Tuesday, July 29, 2014


Bandersnatches are consummate hunters,” begins the Bestiary 3 entry on these members of the Tane.  If anything, the Bestiary is guilty of understatement.  As creatures of the Golarion setting’s First World, bandersnatches are more than hunters: They are the rough draft of hunting itself.  Bounding over any terrain, at home on any plane, able to track relentlessly, shrugging off debilitating conditions in mere seconds, and dispensing quills and sheer pain in equal measure, bandersnatches embody the hunt like nothing this side of Herne or Cernunnos.

As with the other Lewis Carroll creations that made it into the Bestiary 3, Pathfinder gets points for making what could have been an utterly silly monster absolutely terrifying.  Check out all the variants, for instance.  “Oh, you want your bandersnatches frumious?  No problem—now they're on fire, hasted, and CR 19.  You’re welcome.”

Also, I don’t think it’s an accident that the Pathfinder’s bandersnatch shares some visual cues with Avatar: The Last Airbender’s shirshus.  While the more powerful varieties would beyond the reach of mortal handlers, lesser bandersnatches (or even smaller/younger variants) might well be found as mounts for high-level hunters, especially the servants of a powerful empire.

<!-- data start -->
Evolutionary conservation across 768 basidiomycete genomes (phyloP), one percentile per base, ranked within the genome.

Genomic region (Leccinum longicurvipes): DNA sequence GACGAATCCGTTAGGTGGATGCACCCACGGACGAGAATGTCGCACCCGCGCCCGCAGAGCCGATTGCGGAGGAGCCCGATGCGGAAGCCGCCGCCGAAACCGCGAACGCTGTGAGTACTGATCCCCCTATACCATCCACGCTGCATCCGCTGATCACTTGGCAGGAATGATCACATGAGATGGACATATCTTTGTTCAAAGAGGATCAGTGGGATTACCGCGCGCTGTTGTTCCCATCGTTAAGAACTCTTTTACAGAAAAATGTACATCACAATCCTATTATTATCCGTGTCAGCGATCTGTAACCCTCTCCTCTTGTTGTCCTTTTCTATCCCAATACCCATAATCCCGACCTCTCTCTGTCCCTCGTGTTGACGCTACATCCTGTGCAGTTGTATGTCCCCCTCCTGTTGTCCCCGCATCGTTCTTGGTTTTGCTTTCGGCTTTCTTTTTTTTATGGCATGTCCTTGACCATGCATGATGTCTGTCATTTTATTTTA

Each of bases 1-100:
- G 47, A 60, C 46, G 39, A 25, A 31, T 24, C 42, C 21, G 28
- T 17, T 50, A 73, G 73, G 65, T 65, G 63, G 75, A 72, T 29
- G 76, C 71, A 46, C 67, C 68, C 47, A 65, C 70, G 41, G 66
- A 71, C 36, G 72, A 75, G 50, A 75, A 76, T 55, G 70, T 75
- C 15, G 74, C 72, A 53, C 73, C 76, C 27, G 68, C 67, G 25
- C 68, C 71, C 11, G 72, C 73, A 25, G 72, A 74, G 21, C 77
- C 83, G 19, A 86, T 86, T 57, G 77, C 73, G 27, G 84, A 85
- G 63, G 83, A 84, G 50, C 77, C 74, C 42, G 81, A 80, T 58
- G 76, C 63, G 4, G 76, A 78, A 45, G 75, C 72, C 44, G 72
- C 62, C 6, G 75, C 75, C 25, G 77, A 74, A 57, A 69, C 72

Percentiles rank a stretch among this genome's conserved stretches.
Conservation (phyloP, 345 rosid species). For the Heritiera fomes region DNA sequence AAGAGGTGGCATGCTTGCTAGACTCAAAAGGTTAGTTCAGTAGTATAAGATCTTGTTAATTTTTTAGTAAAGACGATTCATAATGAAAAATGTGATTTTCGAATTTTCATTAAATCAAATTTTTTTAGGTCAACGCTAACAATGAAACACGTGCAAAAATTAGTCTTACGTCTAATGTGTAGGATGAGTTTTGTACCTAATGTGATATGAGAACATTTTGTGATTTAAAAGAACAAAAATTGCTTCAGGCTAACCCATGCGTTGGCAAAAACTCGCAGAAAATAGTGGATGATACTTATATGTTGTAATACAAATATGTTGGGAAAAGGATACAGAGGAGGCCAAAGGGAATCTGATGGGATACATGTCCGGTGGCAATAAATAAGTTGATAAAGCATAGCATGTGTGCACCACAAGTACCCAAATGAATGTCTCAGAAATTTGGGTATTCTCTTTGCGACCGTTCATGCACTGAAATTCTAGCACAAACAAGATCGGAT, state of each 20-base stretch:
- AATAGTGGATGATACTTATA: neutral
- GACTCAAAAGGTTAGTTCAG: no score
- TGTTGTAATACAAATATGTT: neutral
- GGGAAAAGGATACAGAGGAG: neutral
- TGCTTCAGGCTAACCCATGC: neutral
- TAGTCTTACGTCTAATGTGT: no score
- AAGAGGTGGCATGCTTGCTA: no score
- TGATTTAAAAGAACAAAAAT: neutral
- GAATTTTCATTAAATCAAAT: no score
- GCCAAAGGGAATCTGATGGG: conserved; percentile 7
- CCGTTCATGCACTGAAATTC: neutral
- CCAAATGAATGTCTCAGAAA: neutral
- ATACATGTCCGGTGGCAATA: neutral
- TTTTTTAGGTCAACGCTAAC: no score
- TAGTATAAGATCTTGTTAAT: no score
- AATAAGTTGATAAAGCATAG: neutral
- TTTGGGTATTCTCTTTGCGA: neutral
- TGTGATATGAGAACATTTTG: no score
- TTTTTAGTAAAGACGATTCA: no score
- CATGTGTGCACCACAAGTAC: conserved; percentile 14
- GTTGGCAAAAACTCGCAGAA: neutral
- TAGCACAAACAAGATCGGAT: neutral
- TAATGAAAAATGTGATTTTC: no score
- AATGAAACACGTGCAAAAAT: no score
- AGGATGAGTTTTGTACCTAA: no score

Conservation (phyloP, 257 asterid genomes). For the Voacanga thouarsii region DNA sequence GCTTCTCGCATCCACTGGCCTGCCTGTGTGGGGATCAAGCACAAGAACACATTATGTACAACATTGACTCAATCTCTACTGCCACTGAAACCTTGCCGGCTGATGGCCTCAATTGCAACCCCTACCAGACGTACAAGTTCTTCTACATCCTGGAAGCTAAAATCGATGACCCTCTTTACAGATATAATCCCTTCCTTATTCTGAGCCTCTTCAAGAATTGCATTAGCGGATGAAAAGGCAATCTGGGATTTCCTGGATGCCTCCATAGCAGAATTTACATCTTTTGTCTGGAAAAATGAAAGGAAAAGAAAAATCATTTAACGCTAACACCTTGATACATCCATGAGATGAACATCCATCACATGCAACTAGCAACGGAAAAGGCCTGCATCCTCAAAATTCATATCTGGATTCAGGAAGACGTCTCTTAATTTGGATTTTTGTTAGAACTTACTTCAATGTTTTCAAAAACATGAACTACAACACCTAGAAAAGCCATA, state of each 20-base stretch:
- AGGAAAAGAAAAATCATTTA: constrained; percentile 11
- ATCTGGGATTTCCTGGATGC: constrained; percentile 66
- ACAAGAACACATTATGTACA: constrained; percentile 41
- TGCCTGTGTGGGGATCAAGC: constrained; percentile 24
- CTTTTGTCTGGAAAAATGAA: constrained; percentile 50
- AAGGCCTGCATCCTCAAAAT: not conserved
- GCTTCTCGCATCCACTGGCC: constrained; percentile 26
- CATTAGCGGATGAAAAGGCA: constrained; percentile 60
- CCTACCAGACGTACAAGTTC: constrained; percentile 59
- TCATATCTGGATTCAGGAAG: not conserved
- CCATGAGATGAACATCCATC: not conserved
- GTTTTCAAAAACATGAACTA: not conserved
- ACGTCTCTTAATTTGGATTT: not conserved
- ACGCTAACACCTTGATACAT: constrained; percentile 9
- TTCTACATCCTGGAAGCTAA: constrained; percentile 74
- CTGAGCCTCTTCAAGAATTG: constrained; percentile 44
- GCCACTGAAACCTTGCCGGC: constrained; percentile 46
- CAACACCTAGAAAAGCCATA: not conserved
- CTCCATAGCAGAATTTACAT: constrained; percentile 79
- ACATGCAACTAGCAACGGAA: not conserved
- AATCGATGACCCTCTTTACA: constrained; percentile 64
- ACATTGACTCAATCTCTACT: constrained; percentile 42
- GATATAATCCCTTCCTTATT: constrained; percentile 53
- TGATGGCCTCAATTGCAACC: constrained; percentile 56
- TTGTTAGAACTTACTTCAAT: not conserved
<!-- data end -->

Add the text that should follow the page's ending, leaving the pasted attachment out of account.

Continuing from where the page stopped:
Following the regent’s usurpation of the throne, everyone assumes the dauphin is dead.  But when the new tyrant imports a lesser bandersnatch and its handler into the capital, wags begin to mutter that the boy must still be at large.  Tasked with saving a prince they cannot find, adventurers have no choice but to follow the bandersnatch and hope they arrive before the magical beast has the future king for supper.

Traveling through the azata realms will allow a party to access a back door into the Abyss.  To obtain safe passage, though, they need a boon from Cernunnos.  The best way to earn it: Bring him the hide of a bandersnatch.

The greatest hero of the Irsen folk is always a barbarian and mythic champion whose rage takes the form of a mighty warp-spasm.  But when Saoirse Silkwood bound Darach of Shannon, the aranea trickster goddess actually carved the warp-spasm out of the current Irsen champion.  The loosed rage became a frumious bandersnatch that bounded away.  Mightily weakened, Darach needs others to capture the bandersnatch so he may invoke his warp-spasm once again.

Pathfinder Bestiary 3 32–33

What was the first hint that my college’s rare books library was awesome?  When it held an exhibition of prints for an edition of Alice’s Adventures in Wonderland done by Salvador Dalí.  (My second hint was having a homework assignment where I was sent to look up a word in a first edition of Samuel Johnson’s A Dictionary of the English Language.  The massive Tom of Finland exhibit they did was pretty cool, too, though I’ll confess to being more of a Gil Elvgren man, myself.)

If you’re looking for the baluchitherium, we covered it just a few days ago.

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